Body Language and Emotions: Explore Your Range
This blog post may, at first glance, seem drab and elementary. But stay right there, buckaroo, and let me first explain why this post might be more helpful than you think.
You are a conformist.
I don’t care what political beliefs you have, what odd clothing you might wear, or what strange hobbies you might have, you still conform to what is appropriate with your body language on a daily basis.
You sit straight in your chair in meetings. You shake hands with people. You gesture to illustrate your points. You walk upright at a normal pace.
See. You look like everyone else.
I don’t say this to pop your bubble of individuality. You have many unique qualities and quirks that differentiate you from everyone else. But more often than not, you are still obeying the socially accepted parameters of body language.
Until you take a seat like “Mork,” I’m sticking by my theory.
We get stuck in our patterns of being appropriate. Therefore, we need to be reminded of the range that is available to us in our bodies. This is especially important for anyone who gives presentations.
When you are on stage in front of a group, you need to be a slightly bigger version than your daily-life-self. Your voice and energy level need to reach the back of the room. Therefore, your body language needs to be more expressive so that you can keep the attention of your audience.
If you keep the same silhouette (shape), standing in one place with gesture that hinge at your elbows and come back to center, their eyes get bored. You aren’t interesting to watch.
HINT: If they look at the PowerPoint slides more than they look at you, Danger Will Robinson.
To get out of your body language box, you need to know what is actually available to you. You have subconsciously been limited, so let’s get your consciously free – body langugage-wise, I mean. I can’t work any existential miracles here.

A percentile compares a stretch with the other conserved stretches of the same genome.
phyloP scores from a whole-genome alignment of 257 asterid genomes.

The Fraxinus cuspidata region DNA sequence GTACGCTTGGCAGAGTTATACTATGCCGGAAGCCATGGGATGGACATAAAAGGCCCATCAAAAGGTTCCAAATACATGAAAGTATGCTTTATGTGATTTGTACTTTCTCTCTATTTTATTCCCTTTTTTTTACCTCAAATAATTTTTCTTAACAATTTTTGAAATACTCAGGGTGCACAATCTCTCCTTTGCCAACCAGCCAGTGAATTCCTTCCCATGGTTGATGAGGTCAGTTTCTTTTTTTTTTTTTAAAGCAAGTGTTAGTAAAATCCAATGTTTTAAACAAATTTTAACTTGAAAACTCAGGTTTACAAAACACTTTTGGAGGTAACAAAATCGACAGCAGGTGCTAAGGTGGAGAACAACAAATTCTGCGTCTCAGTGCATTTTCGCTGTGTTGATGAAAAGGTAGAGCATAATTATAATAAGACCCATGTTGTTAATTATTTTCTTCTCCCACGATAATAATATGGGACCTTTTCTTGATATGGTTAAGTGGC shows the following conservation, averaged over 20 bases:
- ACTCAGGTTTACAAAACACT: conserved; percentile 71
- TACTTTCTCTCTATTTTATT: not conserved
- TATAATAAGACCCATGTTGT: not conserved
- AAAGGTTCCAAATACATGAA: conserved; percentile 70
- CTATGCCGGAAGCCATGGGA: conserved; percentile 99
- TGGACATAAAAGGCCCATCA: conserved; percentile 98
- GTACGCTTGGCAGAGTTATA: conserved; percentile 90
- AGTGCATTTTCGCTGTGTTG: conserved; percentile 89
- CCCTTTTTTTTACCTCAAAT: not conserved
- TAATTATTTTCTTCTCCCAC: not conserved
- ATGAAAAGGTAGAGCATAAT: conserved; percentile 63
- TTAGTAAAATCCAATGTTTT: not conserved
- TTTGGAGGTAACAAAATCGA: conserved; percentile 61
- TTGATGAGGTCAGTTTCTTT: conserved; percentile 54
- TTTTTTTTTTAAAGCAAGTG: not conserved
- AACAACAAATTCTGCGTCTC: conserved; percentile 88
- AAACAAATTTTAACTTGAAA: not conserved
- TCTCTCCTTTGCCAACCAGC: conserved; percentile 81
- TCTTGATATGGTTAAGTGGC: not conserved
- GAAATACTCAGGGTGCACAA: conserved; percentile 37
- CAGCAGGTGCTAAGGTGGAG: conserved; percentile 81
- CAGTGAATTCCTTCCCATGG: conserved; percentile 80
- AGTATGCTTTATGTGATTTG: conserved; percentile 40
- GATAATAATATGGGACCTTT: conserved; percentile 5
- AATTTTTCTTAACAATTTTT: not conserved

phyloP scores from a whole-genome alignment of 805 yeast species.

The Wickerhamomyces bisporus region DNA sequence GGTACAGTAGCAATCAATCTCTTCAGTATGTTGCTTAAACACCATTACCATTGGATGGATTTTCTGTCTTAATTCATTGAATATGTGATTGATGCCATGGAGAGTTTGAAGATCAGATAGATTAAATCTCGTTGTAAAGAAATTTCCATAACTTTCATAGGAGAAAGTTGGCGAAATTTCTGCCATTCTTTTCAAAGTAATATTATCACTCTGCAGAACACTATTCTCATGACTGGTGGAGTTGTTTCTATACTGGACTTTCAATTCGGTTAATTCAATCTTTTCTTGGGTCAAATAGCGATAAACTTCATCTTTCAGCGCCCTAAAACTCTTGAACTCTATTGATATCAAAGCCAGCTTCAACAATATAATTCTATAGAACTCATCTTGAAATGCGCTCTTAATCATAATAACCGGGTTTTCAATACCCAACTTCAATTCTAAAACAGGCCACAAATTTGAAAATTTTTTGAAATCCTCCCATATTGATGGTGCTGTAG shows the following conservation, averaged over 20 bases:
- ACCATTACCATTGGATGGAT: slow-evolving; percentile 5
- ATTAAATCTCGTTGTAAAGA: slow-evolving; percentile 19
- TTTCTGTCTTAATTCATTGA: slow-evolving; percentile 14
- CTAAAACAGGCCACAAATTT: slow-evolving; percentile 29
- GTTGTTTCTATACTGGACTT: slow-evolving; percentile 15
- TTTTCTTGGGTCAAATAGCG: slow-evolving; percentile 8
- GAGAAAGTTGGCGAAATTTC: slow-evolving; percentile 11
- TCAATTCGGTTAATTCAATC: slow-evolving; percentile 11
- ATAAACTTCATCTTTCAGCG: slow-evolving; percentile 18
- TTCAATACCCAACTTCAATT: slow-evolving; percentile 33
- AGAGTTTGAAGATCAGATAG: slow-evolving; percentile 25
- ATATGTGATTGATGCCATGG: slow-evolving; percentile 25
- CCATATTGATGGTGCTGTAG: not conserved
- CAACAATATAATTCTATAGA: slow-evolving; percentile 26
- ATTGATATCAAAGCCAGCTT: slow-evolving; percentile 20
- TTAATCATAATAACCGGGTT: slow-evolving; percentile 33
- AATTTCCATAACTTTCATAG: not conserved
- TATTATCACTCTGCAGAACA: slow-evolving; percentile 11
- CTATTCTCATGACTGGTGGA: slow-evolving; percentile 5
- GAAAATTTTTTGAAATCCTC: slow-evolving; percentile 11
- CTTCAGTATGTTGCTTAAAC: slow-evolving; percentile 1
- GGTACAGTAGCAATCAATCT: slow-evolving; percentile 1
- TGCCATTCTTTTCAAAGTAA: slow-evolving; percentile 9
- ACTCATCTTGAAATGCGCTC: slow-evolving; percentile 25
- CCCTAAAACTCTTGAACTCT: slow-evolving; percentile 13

- Head and neck
These are the major sections of the body that body language experts look at. Each section have more than one movement. There’s twisting, tilting, expanding, contracting, raising, and lowering.
So, now it’s time to play!
A great practice for anyone who speaks (or just plain ol’ anyone, if you ask me), is to stand in front of a mirror, choose one of the above sections, and explore its full range. Notice the different emotions that each movement can convey. Notice how each movement makes you feel. The biofeedback can be a pretty cool thing to experience. By just changing how you use your body, you will start to feel an emotional response.
AND… drumroll please… if you changing your body movement creates an emotional response within you, then you are better connected to your speech, which mean that your audience will connect to you and your content emotionally as well! (That’s the beauty of mirror neurons, which I’ll write about in an upcoming post.)
Did I blow your mind?! Come on. That’s pretty freakin’ cool.
So, why wait? Even if you are sitting at your desk reading this, you can still do the exercise. Choose the head or shoulders. See all the different ways they can move. Some might feel weird; that just means it’s a movement you don’t use regularly, but it still could serve you at some point in the future.